Project Lil: Thinking with Portals and Inclusivity!

I, like many gamers, remember quite fondly the first time I caught a glimpse of myself in Portal. The revelation that the character I was playing was a woman and that this fact was treated as such a casual, nonchalant part of the game was an amazing moment for me. I had the biggest grin on my face and for one brief and shining moment I felt unconditionally accepted in the gaming world. It was a special moment for me, as a woman, to feel like I had finally been included under the title ‘gamer’ instead of being shoved off into the a sub-category of ‘female gamer’ or ‘gamer girl’. Of course, all that specialness went away as soon as I turned off Portal and logged into other games like WoW where my femaleness and femininity undeniably labeled me as different from the norm, as some form of ‘other’. So, imagine my surprise and delight, when a few years later, I came across a similar moment in Portal 2: the Project Lil commentary in which Valve discussed their stance on inclusivity.

Project Lil, for those who haven’t heard of it yet, is Valve’s codename for attempts to be more inclusive, in regards to gender, when recording the commentary for their games. It was prompted by an email from a fan named Lil who felt left out as a woman by all the “he”s and “his”s in the commentaries. Here is the full text of developer Marc Laidlaw describing the project:

“Project Lil is our codename for an internal push to make our comments more accessible to the whole Valve community. It was pointed out to us in mail from a fan that in some of our previous commentary, the designers referred unfailingly to the gamer as a ‘he.’ Although in natural speech, most of us normally tend to say “they” and “their” rather than “he” and “his,” some stuffy overactive minion of the grammar police went through and revised all those usages to make them conform to an oppressive gender-biased rule. However, research shows that “they” and “their” is a perfectly acceptable and even older form, and we are happy to fall back on it and let people talk the way they normally talk, and screw the so-called rules that alienate our fans. Thanks, Lil.”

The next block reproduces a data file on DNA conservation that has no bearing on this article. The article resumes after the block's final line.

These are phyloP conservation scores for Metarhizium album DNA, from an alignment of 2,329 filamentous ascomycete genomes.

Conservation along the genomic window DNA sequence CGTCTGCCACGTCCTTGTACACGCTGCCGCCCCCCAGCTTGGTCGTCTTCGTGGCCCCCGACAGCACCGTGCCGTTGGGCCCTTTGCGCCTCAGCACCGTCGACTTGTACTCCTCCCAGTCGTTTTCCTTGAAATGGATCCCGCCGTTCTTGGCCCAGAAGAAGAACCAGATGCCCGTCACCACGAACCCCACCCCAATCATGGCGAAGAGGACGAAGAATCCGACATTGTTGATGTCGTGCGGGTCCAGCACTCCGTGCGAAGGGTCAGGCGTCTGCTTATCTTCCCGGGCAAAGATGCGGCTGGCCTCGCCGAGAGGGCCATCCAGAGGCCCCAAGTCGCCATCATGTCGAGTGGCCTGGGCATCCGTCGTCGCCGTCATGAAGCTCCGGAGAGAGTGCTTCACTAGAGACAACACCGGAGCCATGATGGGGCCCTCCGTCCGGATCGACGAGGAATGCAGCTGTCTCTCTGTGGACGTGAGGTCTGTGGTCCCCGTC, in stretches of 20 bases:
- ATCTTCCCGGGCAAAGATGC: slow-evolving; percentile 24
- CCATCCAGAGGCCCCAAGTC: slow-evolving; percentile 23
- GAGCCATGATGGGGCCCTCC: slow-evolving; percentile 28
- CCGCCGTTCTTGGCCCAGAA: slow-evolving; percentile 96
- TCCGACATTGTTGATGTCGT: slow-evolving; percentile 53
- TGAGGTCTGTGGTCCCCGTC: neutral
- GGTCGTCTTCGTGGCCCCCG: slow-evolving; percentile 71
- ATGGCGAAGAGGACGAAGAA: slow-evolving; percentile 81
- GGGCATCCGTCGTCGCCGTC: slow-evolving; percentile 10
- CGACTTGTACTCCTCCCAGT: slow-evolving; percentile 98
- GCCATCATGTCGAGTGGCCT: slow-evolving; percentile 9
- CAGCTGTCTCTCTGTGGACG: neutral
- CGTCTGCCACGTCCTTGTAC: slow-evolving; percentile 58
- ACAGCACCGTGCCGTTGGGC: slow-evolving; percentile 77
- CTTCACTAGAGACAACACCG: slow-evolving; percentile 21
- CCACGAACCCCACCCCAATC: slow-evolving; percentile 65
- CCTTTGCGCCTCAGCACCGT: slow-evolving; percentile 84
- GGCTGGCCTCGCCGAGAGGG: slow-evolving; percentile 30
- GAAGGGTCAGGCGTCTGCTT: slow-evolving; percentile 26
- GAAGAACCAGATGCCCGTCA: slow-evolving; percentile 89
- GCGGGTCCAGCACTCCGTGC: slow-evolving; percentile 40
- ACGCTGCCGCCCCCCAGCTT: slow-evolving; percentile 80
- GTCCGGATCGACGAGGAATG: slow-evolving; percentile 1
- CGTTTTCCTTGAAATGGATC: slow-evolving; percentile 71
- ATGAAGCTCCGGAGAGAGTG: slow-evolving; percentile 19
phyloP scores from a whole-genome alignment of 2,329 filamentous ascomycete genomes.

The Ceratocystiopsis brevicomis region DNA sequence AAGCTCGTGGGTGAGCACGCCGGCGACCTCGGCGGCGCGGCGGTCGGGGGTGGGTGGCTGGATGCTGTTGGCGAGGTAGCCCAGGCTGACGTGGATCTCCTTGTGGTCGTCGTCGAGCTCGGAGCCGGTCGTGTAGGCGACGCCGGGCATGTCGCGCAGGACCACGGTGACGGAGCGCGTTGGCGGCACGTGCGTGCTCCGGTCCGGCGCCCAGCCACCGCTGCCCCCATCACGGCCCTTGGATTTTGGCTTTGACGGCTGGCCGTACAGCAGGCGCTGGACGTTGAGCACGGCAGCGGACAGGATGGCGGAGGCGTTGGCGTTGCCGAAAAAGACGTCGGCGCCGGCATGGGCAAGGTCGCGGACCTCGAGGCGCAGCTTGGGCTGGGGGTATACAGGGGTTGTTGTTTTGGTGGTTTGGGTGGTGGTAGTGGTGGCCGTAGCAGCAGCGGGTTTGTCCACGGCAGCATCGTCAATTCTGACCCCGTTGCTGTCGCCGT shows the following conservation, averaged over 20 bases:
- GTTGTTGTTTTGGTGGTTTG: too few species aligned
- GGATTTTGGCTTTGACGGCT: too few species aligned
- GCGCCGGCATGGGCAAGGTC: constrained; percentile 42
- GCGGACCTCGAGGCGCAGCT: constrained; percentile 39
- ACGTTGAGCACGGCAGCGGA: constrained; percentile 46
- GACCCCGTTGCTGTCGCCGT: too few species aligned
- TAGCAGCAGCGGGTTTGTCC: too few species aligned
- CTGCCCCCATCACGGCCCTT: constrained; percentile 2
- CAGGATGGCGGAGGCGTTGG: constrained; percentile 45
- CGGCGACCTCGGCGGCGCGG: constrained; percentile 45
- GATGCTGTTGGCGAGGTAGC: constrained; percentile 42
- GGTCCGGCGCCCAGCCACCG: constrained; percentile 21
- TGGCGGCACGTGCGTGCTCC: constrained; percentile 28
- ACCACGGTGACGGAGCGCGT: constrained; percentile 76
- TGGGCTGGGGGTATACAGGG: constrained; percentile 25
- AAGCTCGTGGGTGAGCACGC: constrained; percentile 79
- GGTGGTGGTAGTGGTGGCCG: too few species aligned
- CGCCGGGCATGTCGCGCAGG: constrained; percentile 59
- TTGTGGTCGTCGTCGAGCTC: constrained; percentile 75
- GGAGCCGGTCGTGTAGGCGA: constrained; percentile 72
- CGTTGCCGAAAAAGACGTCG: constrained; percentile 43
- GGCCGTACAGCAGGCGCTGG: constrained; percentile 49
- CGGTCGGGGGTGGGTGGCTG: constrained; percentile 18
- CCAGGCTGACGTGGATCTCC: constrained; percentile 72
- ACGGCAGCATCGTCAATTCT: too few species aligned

That right there is a whole lot of awesome. It spells out the idea behind inclusivity really well, namely that it’s just about not alienating people by using exclusionary language or themes. That can mean anything from something as simple as saying ‘they’ instead of ‘he’ (or not using mankind/man/men to mean humankind, humanity, or people) to something as complex as adding in characters and themes that under-represented minorities can identify with. While the latter is more preferable because it means we, the audience, get more diverse and better stories in our games, examples like the former are also important because at the very least they don’t disappear the existence of many gamers in the audience.